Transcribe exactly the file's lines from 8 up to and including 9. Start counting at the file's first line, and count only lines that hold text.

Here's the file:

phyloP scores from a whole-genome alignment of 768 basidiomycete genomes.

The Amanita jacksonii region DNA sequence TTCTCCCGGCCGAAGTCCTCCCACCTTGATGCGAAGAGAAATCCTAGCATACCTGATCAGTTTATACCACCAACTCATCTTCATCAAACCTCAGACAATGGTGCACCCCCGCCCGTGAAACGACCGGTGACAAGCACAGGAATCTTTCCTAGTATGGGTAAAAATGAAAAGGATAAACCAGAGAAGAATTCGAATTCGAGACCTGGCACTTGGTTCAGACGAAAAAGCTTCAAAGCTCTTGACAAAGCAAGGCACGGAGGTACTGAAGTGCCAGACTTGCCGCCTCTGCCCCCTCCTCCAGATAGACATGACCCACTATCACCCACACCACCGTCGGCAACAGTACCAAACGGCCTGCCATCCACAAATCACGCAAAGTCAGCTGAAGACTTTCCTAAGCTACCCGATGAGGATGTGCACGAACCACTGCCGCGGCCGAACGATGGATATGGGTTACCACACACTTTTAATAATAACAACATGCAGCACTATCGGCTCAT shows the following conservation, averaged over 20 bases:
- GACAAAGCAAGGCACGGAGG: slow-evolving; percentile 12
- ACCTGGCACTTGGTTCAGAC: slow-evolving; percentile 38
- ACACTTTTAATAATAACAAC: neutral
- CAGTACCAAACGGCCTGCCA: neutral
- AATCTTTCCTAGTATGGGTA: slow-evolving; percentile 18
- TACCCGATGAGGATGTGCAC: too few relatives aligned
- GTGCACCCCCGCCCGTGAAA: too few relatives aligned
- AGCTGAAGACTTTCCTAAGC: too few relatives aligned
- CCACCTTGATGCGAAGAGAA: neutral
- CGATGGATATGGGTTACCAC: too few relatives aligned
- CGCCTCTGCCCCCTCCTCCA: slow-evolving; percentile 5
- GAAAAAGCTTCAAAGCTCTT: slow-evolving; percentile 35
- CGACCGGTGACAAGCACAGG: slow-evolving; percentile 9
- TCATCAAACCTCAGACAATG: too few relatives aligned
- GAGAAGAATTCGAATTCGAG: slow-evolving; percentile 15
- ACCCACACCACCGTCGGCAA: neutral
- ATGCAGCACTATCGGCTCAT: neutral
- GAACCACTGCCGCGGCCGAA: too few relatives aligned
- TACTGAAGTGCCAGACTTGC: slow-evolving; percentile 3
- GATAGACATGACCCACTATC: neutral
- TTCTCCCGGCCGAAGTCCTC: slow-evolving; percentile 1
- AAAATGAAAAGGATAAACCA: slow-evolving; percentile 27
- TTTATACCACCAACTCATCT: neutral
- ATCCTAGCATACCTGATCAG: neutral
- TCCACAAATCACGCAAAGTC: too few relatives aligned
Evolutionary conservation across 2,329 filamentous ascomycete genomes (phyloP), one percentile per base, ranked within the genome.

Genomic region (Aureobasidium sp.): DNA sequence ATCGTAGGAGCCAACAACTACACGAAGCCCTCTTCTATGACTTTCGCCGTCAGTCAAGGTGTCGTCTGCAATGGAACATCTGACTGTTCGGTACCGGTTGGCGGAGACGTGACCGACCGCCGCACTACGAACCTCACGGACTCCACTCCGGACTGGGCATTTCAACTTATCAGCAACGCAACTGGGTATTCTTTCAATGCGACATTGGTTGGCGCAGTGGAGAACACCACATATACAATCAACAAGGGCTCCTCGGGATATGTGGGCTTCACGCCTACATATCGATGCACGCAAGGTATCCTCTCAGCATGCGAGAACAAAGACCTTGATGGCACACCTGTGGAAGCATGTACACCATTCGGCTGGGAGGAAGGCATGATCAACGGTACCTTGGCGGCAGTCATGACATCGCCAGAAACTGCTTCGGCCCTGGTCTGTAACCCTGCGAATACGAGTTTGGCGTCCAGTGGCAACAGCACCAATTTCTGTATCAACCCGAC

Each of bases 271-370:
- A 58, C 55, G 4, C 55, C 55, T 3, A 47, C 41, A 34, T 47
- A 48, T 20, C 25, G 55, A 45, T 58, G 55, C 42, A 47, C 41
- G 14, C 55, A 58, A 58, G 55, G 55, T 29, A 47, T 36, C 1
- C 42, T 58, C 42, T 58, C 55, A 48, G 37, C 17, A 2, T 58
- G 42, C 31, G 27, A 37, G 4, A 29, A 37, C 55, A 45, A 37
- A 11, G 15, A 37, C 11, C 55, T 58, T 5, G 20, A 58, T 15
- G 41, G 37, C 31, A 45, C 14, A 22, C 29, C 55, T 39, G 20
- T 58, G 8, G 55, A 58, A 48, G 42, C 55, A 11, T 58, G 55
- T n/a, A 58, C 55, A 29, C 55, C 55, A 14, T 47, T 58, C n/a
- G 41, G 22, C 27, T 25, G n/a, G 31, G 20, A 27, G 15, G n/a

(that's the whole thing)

- TACCCGATGAGGATGTGCAC: too few relatives aligned
- GTGCACCCCCGCCCGTGAAA: too few relatives aligned